In 1964 Nelson Mandela was sent to prison for conspiring to fight the Apartheid government.  At some point in the next 27 years of captivity he “had a dream” of sorts.  When he was released it would have been entirely righteous of him to continue the violent struggle – nobody would have blamed him.  But somehow in prison he encountered unimaginable mystery that moved him to toward reconciliation, forgiveness and love.  There was no roadmap for what he proposed for his country.

In our gospel today Joseph encounters in Mary’s pregnancy an unimaginable mystery.  Nobody would have blamed him for exiting stage right.  The decision he faced had no precedent.  Yet he chooses to go with unimaginable mystery when it has no support in his pious and righteous world.  Matthew obviously feels Joseph’s example is key to the evolution of his own faith community and our own.  Let’s see if we can figure out why.

A Tough Decision

Imagine with me that we are a fly on the wall the day Joseph finds out Mary is pregnant.  Even though they are not yet living together they are legally married at this time.  This pregnancy has the potential to bring enormous embarrassment and loss of honor to both families.  Let’s imagine Joseph seeks out the village elder for some confidential advice on what to do.  The elder calmly tells Joseph he has three options.  Let’s listen in: “1) Joseph, the only way you can protect your reputation and that of your family is to publically accuse Mary of adultery and if she is convicted, which seems likely, she could be stoned or sent far away.  Problem solved.  2) You can quietly divorce Mary and hope nobody else brings charges.  The chance of rumor and loss of honor for you and your family would remain forever; or 3) marry her quickly and live with the risk of ridicule and further exposure forever as well as the risk that the real father will show up one day.”

Joseph is then confronted with an unimaginable mystery, a revelation in a dream that has absolutely no framework in his pious and righteous world.   He decides to Go With It.  Matthew’s community of Jewish believers living decades later could identify with Joseph: how do they integrate Jesus into their pious Jewish framework?  Embracing Jesus for them was risky at worst and awkward at best regarding their family and community.  Matthew’s message to them is don’t be afraid – Go With It.

Don’t we all face moments in life when mystery assaults our righteous and stable world?  We cannot evolve as individuals or as a human community unless we, like Joseph, take a risk and trust mystery.  Last century a few astrologists looked at new data that changed everything – they risked ridicule in concluding the universe is not static after all, it is not a giant clock operating under timeless rules.  Rather the universe is still expanding and creation is still happening.  A computer company risked its very existence on the unimaginable idea that merely touching a screen could run a computer.  Racial equality, gay rights, etc., were at one time unimaginable mysteries.  A community in the Catholic tradition where authority comes from the bottom up rather than the top down, and where women are equal, was once an unimaginable mystery.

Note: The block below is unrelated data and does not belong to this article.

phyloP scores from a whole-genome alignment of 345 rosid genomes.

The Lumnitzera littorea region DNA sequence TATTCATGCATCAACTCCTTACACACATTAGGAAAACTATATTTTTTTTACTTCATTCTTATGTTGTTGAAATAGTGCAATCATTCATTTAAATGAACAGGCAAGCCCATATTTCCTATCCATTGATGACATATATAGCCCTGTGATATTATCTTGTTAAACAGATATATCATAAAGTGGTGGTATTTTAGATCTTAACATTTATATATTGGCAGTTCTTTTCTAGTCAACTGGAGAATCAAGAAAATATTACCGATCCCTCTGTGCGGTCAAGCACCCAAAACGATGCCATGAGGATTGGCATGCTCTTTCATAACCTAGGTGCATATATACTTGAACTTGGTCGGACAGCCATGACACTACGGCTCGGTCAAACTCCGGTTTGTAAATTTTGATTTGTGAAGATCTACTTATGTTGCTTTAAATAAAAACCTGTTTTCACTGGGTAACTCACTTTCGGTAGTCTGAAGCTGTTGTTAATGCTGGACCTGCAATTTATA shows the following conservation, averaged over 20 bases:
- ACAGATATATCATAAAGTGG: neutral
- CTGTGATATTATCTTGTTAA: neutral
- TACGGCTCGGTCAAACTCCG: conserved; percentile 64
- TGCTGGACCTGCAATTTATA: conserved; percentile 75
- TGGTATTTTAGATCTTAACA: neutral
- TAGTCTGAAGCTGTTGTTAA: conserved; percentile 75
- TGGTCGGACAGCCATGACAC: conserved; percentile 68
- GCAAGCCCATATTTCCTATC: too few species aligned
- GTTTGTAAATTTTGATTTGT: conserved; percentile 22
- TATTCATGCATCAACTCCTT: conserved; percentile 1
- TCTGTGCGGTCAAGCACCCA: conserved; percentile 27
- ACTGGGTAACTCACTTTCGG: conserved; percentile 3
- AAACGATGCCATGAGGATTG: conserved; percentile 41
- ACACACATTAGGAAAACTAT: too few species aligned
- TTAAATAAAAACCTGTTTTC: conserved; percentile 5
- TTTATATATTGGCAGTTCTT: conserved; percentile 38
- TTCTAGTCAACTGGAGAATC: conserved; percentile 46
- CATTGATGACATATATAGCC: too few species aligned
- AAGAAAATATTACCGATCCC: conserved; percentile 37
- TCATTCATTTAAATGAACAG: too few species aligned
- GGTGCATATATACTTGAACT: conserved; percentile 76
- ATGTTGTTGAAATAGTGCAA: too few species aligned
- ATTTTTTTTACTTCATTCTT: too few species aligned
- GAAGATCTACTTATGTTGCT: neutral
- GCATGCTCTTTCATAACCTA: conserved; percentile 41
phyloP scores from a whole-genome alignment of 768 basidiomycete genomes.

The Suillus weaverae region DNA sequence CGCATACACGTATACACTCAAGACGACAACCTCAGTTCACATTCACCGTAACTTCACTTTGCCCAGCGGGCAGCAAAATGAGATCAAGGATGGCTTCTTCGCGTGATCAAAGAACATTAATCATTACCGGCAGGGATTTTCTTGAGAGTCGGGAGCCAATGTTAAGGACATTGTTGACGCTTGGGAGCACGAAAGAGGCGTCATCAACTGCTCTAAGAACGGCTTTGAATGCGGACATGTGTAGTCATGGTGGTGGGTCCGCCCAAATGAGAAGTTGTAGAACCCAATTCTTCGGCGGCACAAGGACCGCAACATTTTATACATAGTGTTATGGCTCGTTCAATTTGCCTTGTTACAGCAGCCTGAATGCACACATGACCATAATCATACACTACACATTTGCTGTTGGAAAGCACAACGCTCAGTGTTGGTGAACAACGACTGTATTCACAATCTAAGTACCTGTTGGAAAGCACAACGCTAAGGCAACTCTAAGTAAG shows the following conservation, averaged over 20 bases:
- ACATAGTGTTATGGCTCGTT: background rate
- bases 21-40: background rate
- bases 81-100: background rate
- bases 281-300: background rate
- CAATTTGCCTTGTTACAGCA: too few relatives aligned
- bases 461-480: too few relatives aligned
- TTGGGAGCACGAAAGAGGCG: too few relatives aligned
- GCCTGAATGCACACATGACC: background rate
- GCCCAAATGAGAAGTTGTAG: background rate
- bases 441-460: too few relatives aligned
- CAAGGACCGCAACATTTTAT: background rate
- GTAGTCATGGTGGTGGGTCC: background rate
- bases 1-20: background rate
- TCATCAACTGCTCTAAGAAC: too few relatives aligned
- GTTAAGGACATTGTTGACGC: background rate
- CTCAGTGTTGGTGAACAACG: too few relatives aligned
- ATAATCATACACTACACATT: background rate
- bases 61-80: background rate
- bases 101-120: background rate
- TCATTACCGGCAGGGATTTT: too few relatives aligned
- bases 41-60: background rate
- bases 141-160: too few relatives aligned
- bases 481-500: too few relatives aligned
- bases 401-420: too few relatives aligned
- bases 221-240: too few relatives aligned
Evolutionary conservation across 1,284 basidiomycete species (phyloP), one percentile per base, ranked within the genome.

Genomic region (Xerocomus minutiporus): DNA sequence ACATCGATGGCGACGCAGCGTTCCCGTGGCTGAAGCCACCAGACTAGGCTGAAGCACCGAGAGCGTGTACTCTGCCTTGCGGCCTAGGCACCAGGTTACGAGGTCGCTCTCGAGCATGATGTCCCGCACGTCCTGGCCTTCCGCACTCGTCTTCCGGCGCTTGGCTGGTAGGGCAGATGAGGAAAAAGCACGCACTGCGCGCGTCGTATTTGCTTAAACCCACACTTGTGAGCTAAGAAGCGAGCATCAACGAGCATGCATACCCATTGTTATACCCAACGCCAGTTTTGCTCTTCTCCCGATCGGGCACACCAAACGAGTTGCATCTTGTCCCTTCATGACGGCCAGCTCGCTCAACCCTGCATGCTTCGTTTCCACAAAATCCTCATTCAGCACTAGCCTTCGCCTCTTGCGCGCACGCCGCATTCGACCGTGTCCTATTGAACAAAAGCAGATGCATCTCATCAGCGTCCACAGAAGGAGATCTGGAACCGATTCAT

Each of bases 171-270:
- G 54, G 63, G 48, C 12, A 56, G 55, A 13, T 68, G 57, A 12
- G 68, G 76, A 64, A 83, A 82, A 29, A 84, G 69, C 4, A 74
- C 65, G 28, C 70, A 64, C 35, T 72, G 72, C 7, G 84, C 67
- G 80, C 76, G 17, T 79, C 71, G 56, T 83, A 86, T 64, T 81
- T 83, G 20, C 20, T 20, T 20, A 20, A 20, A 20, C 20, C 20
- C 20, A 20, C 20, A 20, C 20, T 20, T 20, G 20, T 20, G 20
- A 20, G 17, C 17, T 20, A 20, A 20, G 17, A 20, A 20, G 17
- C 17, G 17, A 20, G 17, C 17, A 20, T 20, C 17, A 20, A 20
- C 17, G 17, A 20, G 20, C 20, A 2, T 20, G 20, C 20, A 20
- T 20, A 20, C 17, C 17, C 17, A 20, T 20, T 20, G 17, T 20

How Many Edges?

Life offered Nelson Mandela and Joseph an edge to embrace and on which to evolve.  This text, this season, challenges us to find and embrace the edges in our lives so we too may evolve and create.  In a recent TED talk, the poet David Wyhte talks about a frontier where we embrace the edges in our lives.  He uses the following poem to frame the problem:

Why are you unhappy?

Why are you unhappy?

Because 98.98% of what you do,

And everything you say,

Is for yourself,

And there isn’t one.

His point is that we need to find the edge where we are in conversation with something other than ourselves!  In losing ourselves on the edge we, of course, find a new evolved self.

Life does not offer most of an edge that effects salvation history (like Joseph) or an edge that effects the destiny of a nation (like Mandela).  But life offers us edges every day.  Every time we readjust our lens and see the people in our life as unimaginable mystery, we are on an edge.  Every time we engage in conversation with full intention, we are on an edge.  Every time we love someone who cannot or will not love us back, we run into something other than ourselves.  Every time we forgive we extend an edge into the world.

I hope and pray that this text can be like Joseph’s dream for us – telling us not to be afraid and to choose unimaginable mystery, telling us to live in the frontier where we are on an edge in conversation with something other than ourselves, telling us to risk evolving into someone new.


George von Stamwitz


Homily – Evolving on the Edges

Sts. Clare & Francis Ecumenical Catholic Community

Liturgy for the 4th Sunday of Advent

Saturday Evening, December 21, 2013

Focus text: Matthew 1:18-24 (Joseph’s tough decision)


Photo by Ted Eytan on